Projects Newsletters Personnel Contact

Sant' Apollinare in Classe

Ravenna, Italy

2009 Q4

Download PDF

Sant’ Apollinare in Classe is located about five miles outside the City of Ravenna, Italy in it’s port in what had been the Roman port city of Classus (“Classe” in Italian). This church is an important example of Byzantine architecture that was erected by the Emperor Justinian through Bishop Urcinius, using money lent by the Greek banker Iulinius Agentarius, on the site of a previous temple of Apollo, the Roman god of music, poetry, prophecy, and medicine. The Byzantine art within the church is magnificent and more than likely this early Christian Basilican plan church itself was also built by Byzantine craftsman, as was Sant’ Apollinare in Nuovo built slightly later in Ravenna itself, and San Vitale in Ravenna (4th Quarter 2007 E&A Newsletter). Saint Apollinaris (Apollinare in Italian) was a native of Antioch and the first Bishop of Ravenna and Classe who was martyred for his faith. The church was consecrated on May 8, 549 by Bishop Maximian. The Byzantine art within was instrumental in UNESCO declaring this to be a World Heritage Site.

This issue’s limed edition print of a sketch by Ladd Ehlinger is of the west facade. The narthex (a type of foyer), which is in the foreground and contains the front door is a later addition as the original design had an atrium in the front with a different narthex. The campanile (bell tower) is a fine ninth century addition with tri-partite openings that get smaller as one goes down the tower to express the need for more support. The surprising aspect to me was that the site is so spacious and open, so un-urban in expression. It is as if the architect plopped it down in the middle of a pasture.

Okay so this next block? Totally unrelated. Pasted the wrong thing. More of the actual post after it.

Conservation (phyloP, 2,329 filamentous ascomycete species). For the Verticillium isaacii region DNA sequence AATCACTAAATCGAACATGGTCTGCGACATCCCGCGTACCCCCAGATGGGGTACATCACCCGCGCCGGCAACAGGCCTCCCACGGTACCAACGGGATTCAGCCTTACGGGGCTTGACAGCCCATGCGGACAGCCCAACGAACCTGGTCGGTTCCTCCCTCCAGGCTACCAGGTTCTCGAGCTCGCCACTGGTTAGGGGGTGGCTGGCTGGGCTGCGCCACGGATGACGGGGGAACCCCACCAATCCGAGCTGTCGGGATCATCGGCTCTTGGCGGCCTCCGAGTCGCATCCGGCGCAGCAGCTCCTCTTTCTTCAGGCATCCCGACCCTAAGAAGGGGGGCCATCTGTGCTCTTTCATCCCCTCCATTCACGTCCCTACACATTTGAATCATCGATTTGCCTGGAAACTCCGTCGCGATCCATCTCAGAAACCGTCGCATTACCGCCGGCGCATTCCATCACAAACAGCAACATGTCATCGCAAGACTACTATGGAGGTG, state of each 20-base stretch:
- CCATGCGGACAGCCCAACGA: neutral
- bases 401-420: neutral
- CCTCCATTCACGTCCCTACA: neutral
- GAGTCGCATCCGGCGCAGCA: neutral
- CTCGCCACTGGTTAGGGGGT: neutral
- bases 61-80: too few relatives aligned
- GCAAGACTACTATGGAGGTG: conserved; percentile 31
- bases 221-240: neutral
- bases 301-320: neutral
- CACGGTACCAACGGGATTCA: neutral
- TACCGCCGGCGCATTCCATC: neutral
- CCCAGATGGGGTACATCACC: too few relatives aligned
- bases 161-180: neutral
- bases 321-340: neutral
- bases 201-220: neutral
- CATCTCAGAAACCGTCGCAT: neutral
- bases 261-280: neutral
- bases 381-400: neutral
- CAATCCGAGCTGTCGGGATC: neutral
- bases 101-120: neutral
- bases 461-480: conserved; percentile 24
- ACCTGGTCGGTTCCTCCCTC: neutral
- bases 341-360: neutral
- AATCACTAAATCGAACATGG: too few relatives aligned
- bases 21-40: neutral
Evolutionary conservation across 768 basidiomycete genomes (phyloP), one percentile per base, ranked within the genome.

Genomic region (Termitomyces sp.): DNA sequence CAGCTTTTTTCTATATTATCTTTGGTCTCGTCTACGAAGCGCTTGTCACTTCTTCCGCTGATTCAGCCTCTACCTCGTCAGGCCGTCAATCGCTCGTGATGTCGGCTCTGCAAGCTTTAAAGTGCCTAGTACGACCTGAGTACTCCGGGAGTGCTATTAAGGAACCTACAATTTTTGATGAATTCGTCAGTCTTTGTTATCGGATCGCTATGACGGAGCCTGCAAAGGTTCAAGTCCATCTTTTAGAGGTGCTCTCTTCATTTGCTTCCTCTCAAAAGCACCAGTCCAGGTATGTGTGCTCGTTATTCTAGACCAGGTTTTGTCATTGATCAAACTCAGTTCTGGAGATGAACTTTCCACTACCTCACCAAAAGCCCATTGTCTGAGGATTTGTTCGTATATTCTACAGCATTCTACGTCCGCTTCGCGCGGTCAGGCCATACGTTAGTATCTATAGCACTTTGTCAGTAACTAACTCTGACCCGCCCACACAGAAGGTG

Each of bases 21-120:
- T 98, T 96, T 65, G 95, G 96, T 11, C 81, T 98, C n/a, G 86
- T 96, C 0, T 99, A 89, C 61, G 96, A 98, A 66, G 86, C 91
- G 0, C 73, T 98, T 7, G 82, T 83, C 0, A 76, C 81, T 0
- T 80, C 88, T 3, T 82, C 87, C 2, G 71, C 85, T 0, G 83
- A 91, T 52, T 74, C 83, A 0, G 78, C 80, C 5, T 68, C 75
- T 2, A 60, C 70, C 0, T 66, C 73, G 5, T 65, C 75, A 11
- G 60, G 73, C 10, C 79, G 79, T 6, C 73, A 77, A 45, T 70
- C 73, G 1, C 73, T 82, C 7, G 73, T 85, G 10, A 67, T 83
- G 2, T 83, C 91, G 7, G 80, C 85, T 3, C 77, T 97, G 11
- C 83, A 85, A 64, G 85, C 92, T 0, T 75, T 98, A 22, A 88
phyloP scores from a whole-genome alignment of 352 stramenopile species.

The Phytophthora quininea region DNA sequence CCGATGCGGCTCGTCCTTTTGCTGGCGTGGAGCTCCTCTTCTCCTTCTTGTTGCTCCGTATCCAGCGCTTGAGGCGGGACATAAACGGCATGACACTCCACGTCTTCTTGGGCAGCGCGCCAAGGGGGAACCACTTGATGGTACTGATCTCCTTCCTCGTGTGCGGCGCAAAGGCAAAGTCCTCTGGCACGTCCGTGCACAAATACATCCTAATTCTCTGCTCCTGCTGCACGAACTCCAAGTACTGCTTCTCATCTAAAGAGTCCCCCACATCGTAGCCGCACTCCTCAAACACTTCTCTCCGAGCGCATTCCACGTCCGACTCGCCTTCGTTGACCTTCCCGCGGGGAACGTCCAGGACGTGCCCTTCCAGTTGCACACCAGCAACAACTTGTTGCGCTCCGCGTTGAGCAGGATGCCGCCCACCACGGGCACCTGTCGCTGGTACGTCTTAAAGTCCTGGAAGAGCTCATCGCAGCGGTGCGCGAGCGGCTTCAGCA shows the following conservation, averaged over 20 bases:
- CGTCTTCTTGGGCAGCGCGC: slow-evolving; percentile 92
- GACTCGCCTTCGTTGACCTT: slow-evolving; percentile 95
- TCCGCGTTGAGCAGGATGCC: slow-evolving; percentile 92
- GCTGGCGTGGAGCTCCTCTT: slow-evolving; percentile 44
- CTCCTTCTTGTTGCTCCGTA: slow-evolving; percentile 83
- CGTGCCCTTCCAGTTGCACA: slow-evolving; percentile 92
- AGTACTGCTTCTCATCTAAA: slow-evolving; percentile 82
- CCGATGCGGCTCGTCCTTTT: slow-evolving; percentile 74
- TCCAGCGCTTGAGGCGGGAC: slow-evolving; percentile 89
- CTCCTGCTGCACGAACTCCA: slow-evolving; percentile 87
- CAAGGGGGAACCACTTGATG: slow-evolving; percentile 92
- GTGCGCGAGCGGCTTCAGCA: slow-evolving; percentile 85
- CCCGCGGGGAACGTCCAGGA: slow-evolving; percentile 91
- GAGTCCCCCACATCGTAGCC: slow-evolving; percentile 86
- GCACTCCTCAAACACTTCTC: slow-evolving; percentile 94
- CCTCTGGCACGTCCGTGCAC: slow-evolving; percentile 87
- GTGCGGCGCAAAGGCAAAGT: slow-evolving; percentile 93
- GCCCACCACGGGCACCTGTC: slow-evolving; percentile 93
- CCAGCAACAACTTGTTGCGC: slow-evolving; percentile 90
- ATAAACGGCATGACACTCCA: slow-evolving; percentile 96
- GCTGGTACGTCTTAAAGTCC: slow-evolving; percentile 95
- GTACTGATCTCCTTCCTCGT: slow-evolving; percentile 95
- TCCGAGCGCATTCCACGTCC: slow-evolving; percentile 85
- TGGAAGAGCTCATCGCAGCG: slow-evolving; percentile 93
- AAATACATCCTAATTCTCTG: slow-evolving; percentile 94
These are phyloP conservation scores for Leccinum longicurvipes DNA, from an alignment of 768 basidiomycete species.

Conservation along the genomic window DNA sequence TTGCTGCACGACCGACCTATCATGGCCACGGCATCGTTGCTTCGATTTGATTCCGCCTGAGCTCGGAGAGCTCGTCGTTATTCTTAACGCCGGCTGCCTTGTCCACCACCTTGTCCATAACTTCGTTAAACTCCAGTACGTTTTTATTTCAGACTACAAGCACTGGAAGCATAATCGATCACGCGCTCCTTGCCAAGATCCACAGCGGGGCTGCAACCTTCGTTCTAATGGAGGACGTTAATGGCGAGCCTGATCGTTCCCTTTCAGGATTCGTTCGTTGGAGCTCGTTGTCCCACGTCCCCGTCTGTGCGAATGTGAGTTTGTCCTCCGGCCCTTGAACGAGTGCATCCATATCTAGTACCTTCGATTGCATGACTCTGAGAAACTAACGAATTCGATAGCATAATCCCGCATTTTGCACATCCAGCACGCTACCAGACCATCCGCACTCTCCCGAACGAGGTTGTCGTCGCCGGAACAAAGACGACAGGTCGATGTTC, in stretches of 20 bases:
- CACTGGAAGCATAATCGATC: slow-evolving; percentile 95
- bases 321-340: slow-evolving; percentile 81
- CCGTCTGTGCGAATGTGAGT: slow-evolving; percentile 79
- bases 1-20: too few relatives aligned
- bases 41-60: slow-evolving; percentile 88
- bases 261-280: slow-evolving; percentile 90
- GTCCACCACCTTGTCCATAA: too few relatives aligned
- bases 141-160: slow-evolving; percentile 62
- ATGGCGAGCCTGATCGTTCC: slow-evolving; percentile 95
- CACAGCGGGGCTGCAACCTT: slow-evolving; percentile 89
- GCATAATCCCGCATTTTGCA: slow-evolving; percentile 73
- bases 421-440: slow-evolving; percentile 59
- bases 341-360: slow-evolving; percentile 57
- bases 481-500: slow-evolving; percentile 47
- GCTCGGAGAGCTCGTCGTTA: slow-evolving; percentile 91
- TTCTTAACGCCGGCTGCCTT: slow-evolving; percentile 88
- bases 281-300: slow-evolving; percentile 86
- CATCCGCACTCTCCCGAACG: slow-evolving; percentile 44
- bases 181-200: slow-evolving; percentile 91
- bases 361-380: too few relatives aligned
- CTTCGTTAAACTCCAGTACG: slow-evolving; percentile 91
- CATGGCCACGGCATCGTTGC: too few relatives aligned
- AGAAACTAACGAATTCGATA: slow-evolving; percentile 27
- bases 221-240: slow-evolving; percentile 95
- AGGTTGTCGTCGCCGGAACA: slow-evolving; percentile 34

The basilican plan is an adaptation of a Roman public building type that was used for civic life - meetings of citizens and even the courts. In Roman use, the simple rectangular plan was entered from the long side. As adapted into churches, this was changed to enter from the short side at the end, as the liturgical emphasis was of having a processional space. This simple space, the nave, was ended with triumphal arch which was closed in with an apse (semi-circular, half domed shape) that contained the altar at the far end, and flanked with side aisles to emphasize the pro- cession. The sur-faces of the apse are covered with frescoes. The decorative marble columns at the side of the nave at the aisles held a high wall above with clerestory windows over the aisles’ roofs, the wall surfaces of which are infilled with frescoes mosaics. The nave is roofed over with wooden trusses, wood decking and clay tile roofing as are the side aisles. All of the masonry wall surfaces on the exterior are of the thin, flat red Roman brick.

Professional Members

Architects Near Me